Maybe you knew. I sure didn't.
I wasn't surprised the Celtics played well in the United Center on Thursday night. I thought there was a pretty good chance they'd play a solid game, but it never entered my mind the Bulls would come up so amazingly small.
Common sense dictated that the Bulls, having played so well in Boston, being so full of confidence, and backed by what was sure to be a boisterous home crowd in what was being billed as the biggest professional basketball game in Chicago since Game 2 of the 1998 Finals, would ride the tide and come out strong.
But this was a wire-to-wire beatdown. The Celtics played better defense, sure, but the Bulls were incredibly tentative and extremely sloppy with the basketball, and the Celtics made them pay. You can't hand the ball over to Rajon Rondo in the open floor and not expect to get burned. The Bulls did not seize the moment. They could win Game 4, but the Celtics have done what they needed to do already.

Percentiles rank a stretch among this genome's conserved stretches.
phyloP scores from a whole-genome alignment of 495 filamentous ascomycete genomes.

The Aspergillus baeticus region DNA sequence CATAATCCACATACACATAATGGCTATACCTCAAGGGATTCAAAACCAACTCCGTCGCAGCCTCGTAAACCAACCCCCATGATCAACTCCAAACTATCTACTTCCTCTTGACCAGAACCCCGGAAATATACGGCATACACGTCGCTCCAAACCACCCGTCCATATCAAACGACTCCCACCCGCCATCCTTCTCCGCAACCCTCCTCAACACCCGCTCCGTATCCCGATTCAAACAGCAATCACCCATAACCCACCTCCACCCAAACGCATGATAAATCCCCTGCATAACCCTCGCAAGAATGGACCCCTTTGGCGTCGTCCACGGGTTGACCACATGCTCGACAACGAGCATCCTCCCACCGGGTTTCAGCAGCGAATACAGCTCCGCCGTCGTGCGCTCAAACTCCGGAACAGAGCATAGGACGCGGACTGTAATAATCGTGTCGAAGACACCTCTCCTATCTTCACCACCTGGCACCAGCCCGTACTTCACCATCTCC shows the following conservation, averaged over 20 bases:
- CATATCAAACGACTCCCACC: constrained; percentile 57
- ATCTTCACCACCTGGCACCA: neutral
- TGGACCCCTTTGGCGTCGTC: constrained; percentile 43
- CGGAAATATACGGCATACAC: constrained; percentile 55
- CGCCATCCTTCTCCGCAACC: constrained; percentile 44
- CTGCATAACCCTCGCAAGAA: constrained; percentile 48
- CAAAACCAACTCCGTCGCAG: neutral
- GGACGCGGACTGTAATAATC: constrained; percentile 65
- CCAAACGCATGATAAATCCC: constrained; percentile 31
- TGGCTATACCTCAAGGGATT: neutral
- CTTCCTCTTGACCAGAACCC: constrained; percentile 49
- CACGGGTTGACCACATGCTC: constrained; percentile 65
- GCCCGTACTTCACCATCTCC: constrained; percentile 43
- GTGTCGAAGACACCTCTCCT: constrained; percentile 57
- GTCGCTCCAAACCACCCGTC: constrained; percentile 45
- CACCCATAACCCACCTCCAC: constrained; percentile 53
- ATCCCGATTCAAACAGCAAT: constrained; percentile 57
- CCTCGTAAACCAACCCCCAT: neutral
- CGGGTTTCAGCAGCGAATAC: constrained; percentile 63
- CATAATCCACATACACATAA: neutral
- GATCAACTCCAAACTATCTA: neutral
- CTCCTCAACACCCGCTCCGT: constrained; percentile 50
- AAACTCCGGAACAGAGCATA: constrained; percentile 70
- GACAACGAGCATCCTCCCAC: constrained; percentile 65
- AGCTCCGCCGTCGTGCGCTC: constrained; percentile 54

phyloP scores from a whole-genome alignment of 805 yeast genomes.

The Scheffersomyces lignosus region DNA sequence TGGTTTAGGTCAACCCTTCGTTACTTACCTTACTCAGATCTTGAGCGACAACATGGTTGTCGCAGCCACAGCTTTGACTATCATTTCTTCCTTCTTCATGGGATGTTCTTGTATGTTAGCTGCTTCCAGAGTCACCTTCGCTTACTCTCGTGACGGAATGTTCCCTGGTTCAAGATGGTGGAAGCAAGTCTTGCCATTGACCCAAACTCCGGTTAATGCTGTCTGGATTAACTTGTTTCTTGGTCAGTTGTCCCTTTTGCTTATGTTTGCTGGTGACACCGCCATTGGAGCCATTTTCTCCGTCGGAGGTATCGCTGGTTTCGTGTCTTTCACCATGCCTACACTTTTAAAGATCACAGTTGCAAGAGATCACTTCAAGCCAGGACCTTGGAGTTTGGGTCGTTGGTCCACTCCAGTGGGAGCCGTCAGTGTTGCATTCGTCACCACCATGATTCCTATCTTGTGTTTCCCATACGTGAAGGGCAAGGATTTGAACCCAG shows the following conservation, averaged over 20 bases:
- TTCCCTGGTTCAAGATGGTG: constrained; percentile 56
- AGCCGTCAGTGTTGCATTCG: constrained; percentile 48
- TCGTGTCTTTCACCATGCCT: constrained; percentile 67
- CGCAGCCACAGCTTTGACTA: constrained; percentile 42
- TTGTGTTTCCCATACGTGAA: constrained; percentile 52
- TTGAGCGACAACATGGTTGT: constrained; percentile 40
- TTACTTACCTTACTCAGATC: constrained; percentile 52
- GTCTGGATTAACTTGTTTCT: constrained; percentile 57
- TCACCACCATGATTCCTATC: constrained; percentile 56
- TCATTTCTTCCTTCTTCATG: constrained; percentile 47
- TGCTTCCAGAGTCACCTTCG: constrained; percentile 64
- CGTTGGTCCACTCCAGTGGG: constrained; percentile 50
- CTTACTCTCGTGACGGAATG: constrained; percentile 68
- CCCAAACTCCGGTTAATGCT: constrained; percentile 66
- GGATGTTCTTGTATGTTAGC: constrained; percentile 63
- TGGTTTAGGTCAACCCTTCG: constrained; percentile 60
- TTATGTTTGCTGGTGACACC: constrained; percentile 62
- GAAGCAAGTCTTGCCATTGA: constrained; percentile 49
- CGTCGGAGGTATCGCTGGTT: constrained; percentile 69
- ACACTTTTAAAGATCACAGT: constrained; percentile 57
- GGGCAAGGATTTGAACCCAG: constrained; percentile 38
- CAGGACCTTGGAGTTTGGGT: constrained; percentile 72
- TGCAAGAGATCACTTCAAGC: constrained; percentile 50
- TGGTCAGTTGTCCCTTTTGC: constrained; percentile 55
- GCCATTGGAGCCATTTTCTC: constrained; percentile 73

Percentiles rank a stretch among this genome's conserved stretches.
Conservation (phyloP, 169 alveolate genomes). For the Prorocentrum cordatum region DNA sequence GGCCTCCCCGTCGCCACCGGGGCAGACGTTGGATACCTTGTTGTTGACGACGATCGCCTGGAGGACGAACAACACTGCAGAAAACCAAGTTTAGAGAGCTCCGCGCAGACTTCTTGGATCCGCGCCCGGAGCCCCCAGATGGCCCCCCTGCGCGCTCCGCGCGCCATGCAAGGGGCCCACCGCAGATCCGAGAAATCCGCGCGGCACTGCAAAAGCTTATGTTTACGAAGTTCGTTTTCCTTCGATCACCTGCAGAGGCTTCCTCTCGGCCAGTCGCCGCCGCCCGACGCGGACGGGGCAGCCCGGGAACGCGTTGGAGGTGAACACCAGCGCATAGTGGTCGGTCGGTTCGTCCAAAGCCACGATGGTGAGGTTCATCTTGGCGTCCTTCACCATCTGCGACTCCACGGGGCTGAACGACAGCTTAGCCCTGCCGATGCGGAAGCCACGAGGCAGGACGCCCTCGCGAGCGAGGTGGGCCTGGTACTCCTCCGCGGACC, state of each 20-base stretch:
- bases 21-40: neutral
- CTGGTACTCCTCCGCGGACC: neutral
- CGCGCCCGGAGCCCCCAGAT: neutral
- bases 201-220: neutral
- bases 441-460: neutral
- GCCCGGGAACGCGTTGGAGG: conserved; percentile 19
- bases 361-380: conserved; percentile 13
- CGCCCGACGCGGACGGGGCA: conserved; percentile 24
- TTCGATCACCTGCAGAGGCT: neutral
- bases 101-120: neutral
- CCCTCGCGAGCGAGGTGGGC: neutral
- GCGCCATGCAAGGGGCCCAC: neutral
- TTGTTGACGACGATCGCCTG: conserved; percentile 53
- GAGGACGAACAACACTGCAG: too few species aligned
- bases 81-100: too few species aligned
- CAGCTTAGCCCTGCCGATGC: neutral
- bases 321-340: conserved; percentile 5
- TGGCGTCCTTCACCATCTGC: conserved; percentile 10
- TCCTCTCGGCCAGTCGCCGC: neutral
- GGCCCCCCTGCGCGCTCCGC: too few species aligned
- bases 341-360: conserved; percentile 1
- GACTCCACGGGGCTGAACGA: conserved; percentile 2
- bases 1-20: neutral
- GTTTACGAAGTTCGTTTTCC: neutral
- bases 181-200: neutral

Paul Pierce earned his money. That was a bravura performance by a star who played like a Star. Big Baby played another sensational game. I was happy when he accompanied Ray Allen from Seattle on that draft night deal, but I certainly didn't think he'd get this good this fast.
But the most interesting development of the evening was the play of Stephon Marbury, who really helped the cause when it was still a game. If this is the way he's going to play ...
We'll see about that.
Meanwhile, I can't tell you how much I admire Gregg Popovich. Yes, I've seen teams come back from 26 in the second half. I've even seen a Sixers team come back from 31 down to beat the Celtics -- in Boston. But Pop knew that particular game against Dallas was over, and he started coaching for Saturday. Pop is the NBA's ultimate pragmatist, and he is also the NBA's best coach, period.